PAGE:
It must be said that experienced pacemaker Olga Komyagina did not feel well and could not take up her pace making task for Dibaba during the race.

“I had been prepared to break the World record since Bejing but it was still a good race. I am not disappointed”, said Dibaba. “The 10,000 metres title in Beijing was very special because I set my record breaking the 30 minutes barrier. I have not yet decided if I will run in Stuttgart (World Athletics Final) next weekend.”

Soi prepares for Stuttgart; close triple jump

But Kenyan Edwin Soi is gearing up to be in top shape for Stuttgart where last year he won both the 3000 and 5000m, and today he set the world seasonal best in the men’s 3000 metres running in 7:31.83 so improving his PB by one hundredth of a second.

Russia's Tatyana Lebedeva set a new Triple Jump meeting record leaping to 14.94m in an exceptionally close re-match against double Olympic champion Francoise Mbango from the Cameroon who finished third with 14.90. Russian Anna Pyatykh came dangerously close to Lebedeva’s leading mark in the fourth and final attempts leaping to a best of 14.91m.

More Jamaican success
Shelly-Ann Fraser, the Olympic 100m champion in Beijing, continued her successful post-Olympic campaign by clinching the women’s 100 metres in 11.06, edging out Olympic silver medallist Kerron Stewart, second in 11.11 and last year’s World championships bronze medallist Carmelita Jeter (11.13).

Olympic 400 metres silver Shericka Williams continued the good day for Jamaican sprinters notching up the 200 metres win in 22.50 beating US sprinter Carmelita Jeter, who finished second in 22.52 in a very close race.

Howard and Lagat succeed for USA

USA's Chauntie Howard cleared 2.00 metres on her second attempt to beat Marina Aitova (1.97) in the women’s High Jump. Howard, the World silver medallist in Helsinki 2005, made three unsuccessful attempts at 2.03. Aitova from Kazakistan was in the lead after clearing 1.97 in her first attempt but could not succeed in going over 2 metres.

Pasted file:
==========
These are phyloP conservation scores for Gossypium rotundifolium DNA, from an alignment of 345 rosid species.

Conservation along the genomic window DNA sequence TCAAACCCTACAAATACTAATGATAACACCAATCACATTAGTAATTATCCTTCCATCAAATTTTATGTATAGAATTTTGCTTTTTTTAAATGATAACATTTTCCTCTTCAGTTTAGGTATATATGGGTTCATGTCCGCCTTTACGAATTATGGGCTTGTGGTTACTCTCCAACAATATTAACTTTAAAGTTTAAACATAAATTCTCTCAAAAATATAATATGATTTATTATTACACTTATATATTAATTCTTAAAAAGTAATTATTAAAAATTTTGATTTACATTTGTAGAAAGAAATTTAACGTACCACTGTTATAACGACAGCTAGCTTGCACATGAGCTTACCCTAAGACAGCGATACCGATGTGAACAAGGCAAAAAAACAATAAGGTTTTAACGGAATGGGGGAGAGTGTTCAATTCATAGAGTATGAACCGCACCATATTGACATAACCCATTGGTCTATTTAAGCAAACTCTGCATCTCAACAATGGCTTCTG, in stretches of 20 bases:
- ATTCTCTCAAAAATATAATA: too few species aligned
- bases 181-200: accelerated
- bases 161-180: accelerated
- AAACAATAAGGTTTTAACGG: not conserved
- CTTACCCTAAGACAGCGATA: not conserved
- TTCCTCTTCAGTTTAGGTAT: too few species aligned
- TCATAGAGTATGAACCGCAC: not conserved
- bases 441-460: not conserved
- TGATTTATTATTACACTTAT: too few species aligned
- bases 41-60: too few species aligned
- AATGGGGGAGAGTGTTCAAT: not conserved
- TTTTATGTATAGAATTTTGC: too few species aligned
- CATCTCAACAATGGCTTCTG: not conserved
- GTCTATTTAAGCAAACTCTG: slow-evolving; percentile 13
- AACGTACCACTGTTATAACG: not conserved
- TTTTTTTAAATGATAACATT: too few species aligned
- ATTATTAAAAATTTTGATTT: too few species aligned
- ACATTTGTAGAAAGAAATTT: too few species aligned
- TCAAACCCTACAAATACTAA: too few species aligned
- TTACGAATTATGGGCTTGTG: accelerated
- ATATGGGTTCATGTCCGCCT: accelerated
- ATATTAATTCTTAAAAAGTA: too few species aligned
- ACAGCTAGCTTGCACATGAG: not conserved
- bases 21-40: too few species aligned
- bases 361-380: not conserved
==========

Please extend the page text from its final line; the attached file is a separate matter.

Bernard Lagat, World champion in the 1500 and 5000 metres, made up somewhat for his disappointing Olympic Games with a good performance in the men’s 1500 metres, running 3:32.75, setting a new seasonal best on a track where he broke the US record with 3:29.30 in 2005.

Fast Mile
The women’s Mile which featured Bahrain’s World 1500m champion Maryam Yusuf Jamal and Olympic silver and bronze medallists Iryna Lishchynska and Nataliya Tobias was billed as a World record attempt. Tina Paulino took charge setting the pace in the first 800m passing the 400m mark in 1:05.01 inside the World record pace of Zurich 1996 when Svetlana Masterkova ran 4:12.56.

Sonia Roman went through the 800m in 2:05.18, and Jamal was in the lead at 1200 metres (3:18.08), and remained there until 1500m (4:01.48) as when Ethiopian Gelete Burka passed her and they engaged in a close battle to the line. The World indoor bronze medallist prevailed in the final metres clocking a new African and meeting record with 4:18.23 to Jamal’s 4:18.50.